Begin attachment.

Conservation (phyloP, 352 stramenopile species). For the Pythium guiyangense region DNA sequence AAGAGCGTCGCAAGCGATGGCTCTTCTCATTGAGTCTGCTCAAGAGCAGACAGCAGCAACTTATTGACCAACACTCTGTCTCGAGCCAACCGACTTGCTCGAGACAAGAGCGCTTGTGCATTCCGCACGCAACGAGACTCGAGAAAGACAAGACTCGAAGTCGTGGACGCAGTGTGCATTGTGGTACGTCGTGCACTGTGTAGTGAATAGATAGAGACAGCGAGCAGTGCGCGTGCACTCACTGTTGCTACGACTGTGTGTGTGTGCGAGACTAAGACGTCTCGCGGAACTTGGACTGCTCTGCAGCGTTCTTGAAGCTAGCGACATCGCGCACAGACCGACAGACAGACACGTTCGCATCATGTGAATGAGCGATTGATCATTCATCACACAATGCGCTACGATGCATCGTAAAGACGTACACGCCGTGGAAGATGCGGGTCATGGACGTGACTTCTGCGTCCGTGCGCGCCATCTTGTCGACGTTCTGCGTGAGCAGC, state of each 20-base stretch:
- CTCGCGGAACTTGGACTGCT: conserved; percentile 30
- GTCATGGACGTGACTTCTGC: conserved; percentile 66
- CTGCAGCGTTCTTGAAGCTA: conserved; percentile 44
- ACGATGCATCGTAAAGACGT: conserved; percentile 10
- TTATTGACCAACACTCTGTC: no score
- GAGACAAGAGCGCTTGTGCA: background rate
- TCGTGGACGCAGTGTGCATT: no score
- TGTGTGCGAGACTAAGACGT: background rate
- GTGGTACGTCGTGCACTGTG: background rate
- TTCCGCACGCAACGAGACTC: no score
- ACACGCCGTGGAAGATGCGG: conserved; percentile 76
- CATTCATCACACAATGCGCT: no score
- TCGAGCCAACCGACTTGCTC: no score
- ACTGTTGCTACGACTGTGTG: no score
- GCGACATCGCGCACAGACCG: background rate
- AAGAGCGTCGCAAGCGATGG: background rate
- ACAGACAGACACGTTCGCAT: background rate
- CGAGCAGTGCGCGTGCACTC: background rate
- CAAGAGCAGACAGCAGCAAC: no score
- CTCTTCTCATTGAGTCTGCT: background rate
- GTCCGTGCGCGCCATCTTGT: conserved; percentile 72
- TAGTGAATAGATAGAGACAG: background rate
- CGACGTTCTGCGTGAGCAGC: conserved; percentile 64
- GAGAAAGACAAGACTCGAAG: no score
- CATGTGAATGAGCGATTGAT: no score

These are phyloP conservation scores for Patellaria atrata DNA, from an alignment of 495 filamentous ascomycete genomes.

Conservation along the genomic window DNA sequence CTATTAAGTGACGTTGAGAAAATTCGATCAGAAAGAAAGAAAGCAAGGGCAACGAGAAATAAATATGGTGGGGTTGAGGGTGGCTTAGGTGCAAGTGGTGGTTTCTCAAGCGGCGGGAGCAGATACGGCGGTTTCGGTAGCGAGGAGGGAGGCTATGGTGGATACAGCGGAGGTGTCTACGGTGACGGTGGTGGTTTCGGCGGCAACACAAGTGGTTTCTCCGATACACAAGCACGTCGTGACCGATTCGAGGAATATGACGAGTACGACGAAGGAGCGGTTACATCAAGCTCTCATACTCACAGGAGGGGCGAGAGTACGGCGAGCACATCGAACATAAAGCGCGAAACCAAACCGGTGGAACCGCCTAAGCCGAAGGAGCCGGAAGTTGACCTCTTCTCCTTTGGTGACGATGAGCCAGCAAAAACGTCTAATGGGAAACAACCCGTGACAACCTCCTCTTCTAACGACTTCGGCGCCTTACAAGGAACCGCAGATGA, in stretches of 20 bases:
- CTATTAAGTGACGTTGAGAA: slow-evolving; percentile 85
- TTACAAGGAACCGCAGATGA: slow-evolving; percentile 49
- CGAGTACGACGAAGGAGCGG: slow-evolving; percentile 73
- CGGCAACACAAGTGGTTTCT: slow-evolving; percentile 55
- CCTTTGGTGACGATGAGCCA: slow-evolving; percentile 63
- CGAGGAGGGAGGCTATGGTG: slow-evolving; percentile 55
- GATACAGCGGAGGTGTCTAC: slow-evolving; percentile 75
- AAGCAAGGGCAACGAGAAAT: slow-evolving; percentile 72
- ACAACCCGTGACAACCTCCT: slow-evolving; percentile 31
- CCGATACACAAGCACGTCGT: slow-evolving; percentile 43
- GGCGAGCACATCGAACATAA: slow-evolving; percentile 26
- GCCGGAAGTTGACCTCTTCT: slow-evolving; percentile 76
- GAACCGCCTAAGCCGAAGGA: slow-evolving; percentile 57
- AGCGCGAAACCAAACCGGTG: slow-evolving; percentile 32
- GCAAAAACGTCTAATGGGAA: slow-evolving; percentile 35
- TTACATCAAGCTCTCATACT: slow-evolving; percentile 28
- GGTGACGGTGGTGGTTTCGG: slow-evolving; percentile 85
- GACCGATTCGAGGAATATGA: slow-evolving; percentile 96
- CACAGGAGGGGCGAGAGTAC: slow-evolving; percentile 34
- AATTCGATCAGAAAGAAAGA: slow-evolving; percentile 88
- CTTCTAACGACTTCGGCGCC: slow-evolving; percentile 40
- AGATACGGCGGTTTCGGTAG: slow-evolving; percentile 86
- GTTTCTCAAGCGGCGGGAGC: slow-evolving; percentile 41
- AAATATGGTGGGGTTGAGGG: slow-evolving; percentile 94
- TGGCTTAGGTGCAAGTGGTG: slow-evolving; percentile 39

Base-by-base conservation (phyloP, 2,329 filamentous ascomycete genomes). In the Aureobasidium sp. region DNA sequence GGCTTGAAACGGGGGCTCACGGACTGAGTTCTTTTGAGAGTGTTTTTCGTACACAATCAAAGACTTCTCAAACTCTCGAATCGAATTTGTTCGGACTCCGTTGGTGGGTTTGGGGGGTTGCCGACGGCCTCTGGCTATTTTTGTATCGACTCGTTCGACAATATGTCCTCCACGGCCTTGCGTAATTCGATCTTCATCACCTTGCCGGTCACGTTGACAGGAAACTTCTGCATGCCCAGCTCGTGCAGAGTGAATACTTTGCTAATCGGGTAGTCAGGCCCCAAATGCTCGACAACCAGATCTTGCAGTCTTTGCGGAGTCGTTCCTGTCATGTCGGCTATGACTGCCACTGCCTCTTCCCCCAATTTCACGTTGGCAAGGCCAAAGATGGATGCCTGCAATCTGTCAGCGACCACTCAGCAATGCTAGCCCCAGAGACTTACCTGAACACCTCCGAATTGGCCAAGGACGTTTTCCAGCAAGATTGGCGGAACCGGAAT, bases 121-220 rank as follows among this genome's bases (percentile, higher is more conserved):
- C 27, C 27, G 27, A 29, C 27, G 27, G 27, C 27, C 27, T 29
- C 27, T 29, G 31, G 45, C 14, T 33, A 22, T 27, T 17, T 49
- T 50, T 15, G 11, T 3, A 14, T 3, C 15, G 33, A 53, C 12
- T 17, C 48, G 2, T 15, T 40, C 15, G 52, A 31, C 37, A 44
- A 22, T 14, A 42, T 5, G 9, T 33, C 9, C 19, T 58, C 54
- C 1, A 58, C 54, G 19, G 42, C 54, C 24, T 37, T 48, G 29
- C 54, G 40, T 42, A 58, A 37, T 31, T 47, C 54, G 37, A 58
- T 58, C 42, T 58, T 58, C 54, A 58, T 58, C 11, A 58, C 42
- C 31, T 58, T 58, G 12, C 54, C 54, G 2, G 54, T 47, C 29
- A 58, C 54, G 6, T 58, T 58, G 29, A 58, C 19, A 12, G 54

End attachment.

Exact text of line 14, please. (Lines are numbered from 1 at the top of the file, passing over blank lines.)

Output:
- TCGAGCCAACCGACTTGCTC: no score